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INTERVIEW: Glass Animals
Patrick Clarke , August 30th, 2016 12:09

Glass Animals' Dave Bayley and Joe Seaward talk us through the plots and characters of their second album

Glass Animals are far more than first appears. At first glance, the Oxford foursome’s new album How To Be A Human Being is a slick listen of lush, accessible alt-pop, and an outstanding one at that, yet even beyond the music’s vast layers of texture there’s an overwhelming amount more to explore.

Inspired by the documentary vignettes of Les Blank and Erol Morris, Jim Jarmusch’s One Night On Earth, and by secret recordings of strangers’ tall tales and anecdotes collected on tour, each song on the album has its own protagonist, a cast of characters lead writer Dave Bayley fleshed out with a novelist’s fervour when approaching his lyrics. He would set out their personality, backstory, fetishes and favourite foods before a note was struck, then surrounded them once more with a rich vein of complementing references from LCD Soundsystem to T.S. Eliot, photographing actors in painstakingly designed ‘sets’ for the record’s artwork.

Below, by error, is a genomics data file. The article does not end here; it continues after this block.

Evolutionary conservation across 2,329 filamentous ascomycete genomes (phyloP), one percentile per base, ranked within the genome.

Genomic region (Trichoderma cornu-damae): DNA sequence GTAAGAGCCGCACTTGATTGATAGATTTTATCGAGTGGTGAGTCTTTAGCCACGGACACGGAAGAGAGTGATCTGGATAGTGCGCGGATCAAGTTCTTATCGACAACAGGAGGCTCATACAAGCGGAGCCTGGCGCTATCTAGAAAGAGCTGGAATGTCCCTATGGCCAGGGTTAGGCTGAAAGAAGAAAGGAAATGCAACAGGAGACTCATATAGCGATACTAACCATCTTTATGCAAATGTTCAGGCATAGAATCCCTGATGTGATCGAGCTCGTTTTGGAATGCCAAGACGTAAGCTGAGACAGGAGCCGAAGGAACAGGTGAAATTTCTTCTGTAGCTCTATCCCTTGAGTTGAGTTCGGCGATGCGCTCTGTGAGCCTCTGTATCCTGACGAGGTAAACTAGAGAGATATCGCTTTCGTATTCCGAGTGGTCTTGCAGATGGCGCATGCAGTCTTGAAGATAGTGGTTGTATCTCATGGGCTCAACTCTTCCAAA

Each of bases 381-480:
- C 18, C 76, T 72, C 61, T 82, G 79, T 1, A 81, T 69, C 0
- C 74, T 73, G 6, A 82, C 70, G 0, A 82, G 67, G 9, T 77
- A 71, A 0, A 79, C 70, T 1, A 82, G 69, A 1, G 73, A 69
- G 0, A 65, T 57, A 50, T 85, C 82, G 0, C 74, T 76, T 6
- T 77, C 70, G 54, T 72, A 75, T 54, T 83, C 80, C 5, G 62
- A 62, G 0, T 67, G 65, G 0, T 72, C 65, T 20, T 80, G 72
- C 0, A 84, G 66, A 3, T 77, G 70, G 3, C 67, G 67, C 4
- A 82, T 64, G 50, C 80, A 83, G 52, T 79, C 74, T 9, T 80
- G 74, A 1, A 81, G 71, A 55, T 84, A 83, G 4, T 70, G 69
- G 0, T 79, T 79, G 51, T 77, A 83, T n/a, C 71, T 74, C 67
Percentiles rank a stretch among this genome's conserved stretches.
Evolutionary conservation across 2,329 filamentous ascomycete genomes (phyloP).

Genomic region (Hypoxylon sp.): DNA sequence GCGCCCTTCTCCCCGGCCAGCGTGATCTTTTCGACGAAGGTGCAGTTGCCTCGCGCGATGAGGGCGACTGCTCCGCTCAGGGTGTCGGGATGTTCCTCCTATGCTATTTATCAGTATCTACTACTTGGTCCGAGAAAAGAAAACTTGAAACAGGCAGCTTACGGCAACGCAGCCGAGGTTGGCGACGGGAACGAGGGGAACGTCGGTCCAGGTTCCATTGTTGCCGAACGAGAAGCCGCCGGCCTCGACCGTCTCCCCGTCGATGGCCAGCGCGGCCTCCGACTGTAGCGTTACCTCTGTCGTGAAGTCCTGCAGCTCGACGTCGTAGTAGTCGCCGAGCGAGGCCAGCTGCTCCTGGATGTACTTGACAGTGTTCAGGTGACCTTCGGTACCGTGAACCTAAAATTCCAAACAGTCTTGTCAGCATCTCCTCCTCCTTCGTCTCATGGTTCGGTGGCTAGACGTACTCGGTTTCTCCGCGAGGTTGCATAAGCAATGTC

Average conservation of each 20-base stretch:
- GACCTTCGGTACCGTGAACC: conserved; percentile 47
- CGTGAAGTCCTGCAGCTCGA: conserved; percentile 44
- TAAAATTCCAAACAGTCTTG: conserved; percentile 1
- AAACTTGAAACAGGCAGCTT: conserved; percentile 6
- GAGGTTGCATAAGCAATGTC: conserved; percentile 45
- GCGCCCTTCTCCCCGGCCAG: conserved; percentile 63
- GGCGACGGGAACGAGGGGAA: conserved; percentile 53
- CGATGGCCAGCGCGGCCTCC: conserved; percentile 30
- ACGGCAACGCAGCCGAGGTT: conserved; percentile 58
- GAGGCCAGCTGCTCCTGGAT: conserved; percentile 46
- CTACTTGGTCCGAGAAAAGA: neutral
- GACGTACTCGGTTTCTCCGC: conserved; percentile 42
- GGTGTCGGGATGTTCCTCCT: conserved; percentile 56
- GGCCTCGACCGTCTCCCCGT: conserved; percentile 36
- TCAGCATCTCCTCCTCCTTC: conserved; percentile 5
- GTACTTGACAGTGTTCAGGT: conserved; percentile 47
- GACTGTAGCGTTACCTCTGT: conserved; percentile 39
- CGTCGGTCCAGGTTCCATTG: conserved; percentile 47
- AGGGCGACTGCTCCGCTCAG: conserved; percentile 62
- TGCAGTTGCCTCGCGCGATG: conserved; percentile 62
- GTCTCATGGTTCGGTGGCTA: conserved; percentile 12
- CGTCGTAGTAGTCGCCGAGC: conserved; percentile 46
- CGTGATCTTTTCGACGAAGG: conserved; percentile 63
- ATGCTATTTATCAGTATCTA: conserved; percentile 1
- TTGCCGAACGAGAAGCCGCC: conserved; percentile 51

For some characters entire websites even exist, although as drummer Joe Seaward insists, “We didn’t create them, the characters did.” Bayley’s eyes light up to a blaring chiptune version of 'Life Itself', the record’s opener and first single, as he fires up raygun123.com. The track and accompanying video concern a lonely sci-fi obsessive who still lives with his mother, and his website comes loaded with an entire short story, three games, a Google Maps-based alien conspiracy, and a family tree accessible only to those with the correct ‘documentation’. dizzyoncaffeine.com meanwhile, which accompanies 'Youth', is a different beast entirely, though no less fully formed, an achingly modish Tumblr resplendent in pastel-shaded vintage imagery.